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Here are the patient education articles that are relevant to this topic. We encourage you to print or e-mail these topics to your patients. (You can also locate patient education articles on a variety of subjects by searching on "patient info" and the keyword(s) of interest.)

Basics topics (see "Patient education: Hand, foot, and mouth disease and herpangina (The Basics)" and "Patient education: Enterovirus D68 (The Basics)")


Clinical features of enteroviruses − The human enteroviruses include polioviruses, group A and B coxsackieviruses, echoviruses, and enteroviruses. Most infections caused by the nonpolio enteroviruses are asymptomatic or result in an undifferentiated febrile illness. Other clinical manifestations of infection include exanthems and enanthems, central nervous system (CNS) involvement, paralysis, ocular infection, pleurodynia, and myopericarditis. (See 'Clinical features of enterovirus infections' above.)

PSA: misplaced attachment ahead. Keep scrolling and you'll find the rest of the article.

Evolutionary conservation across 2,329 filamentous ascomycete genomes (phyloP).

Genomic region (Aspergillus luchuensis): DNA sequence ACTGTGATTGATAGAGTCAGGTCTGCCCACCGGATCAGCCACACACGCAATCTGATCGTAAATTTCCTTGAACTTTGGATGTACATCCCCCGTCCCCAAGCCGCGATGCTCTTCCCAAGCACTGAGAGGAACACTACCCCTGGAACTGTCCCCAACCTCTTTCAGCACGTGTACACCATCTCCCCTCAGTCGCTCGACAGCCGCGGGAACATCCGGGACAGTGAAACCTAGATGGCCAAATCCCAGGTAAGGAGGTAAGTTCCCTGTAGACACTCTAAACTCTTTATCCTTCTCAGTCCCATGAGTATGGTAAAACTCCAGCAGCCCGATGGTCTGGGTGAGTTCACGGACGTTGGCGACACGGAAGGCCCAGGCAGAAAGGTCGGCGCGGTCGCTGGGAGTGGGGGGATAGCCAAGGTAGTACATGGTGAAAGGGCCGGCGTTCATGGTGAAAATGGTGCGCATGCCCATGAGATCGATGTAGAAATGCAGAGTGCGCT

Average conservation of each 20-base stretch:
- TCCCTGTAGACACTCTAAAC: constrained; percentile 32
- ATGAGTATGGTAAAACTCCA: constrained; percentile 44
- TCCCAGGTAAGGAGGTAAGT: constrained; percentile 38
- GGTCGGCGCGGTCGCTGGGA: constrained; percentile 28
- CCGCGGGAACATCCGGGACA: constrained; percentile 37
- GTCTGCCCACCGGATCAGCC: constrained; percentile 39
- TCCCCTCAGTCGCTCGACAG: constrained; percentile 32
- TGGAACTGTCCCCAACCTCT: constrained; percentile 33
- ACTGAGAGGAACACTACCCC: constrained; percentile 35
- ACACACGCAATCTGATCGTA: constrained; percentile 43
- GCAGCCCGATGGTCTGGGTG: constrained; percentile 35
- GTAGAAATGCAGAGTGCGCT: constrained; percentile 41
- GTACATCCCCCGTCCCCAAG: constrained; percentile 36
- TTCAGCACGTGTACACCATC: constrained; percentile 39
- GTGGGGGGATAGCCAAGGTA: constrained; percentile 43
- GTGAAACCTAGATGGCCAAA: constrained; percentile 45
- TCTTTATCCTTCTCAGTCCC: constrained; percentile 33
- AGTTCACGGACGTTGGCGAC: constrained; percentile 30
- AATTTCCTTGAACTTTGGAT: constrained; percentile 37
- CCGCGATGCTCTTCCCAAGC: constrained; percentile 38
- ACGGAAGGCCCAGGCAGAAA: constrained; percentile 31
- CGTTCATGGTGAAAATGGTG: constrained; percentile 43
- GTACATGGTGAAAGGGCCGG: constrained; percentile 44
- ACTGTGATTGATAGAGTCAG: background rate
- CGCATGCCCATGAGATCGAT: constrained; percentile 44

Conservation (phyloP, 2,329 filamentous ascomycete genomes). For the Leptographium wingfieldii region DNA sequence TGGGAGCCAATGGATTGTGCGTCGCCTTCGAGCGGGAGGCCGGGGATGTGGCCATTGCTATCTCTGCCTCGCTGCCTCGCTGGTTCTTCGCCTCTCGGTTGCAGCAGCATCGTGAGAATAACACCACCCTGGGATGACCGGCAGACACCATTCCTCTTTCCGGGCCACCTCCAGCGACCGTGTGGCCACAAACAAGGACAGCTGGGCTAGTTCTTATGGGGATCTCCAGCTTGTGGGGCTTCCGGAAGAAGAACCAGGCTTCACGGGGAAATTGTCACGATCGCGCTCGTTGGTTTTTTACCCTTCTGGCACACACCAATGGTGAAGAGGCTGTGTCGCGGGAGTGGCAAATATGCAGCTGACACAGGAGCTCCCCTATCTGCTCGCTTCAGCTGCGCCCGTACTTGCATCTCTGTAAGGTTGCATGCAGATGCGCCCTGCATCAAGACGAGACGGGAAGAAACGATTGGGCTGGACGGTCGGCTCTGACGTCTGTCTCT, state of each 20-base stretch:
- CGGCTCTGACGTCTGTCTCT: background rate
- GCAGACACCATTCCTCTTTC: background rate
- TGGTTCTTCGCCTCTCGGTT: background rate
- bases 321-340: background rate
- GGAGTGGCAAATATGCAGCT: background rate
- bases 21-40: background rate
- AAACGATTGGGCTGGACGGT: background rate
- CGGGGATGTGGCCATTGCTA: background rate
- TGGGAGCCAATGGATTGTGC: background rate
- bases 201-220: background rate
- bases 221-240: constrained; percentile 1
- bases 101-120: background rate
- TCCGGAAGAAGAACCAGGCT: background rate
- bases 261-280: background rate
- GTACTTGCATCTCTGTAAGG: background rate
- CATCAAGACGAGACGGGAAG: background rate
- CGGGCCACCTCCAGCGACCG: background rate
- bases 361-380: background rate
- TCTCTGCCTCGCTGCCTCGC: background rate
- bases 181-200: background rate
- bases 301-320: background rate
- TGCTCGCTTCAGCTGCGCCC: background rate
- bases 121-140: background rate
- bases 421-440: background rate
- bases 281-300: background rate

Enteroviruses cause a variety of exanthema, which are sometimes associated with enanthems. Hand, foot, and mouth syndrome, due to the group A coxsackieviruses and enterovirus A71, is characterized by oral vesicles on the buccal mucosa and tongue, and small tender lesions on the hands, feet, and other areas (picture 1A and picture 1B). Herpangina is a vesicular enanthem of the tonsillar fauces and soft palate caused by several different enterovirus serotypes. Maculopapular, petechial, and purpuric, and urticarial eruptions have also been described. (See 'Exanthema and enanthems' above and "Hand, foot, and mouth disease and herpangina".)

Viral meningitis is the most common manifestation of enteroviral CNS disease. Among infants, meningitis is most frequently due to species B enteroviruses (group B coxsackieviruses and most echoviruses). Encephalitis occurs less frequently. Certain enteroviruses (ie, polioviruses, enterovirus D68, enterovirus A71) cause acute paresis of cranial and spinal nerves. Ocular infections are associated with serotype enterovirus D70 and coxsackie A24 viruses. (See 'Central nervous system infections' above and 'Ocular infections' above.)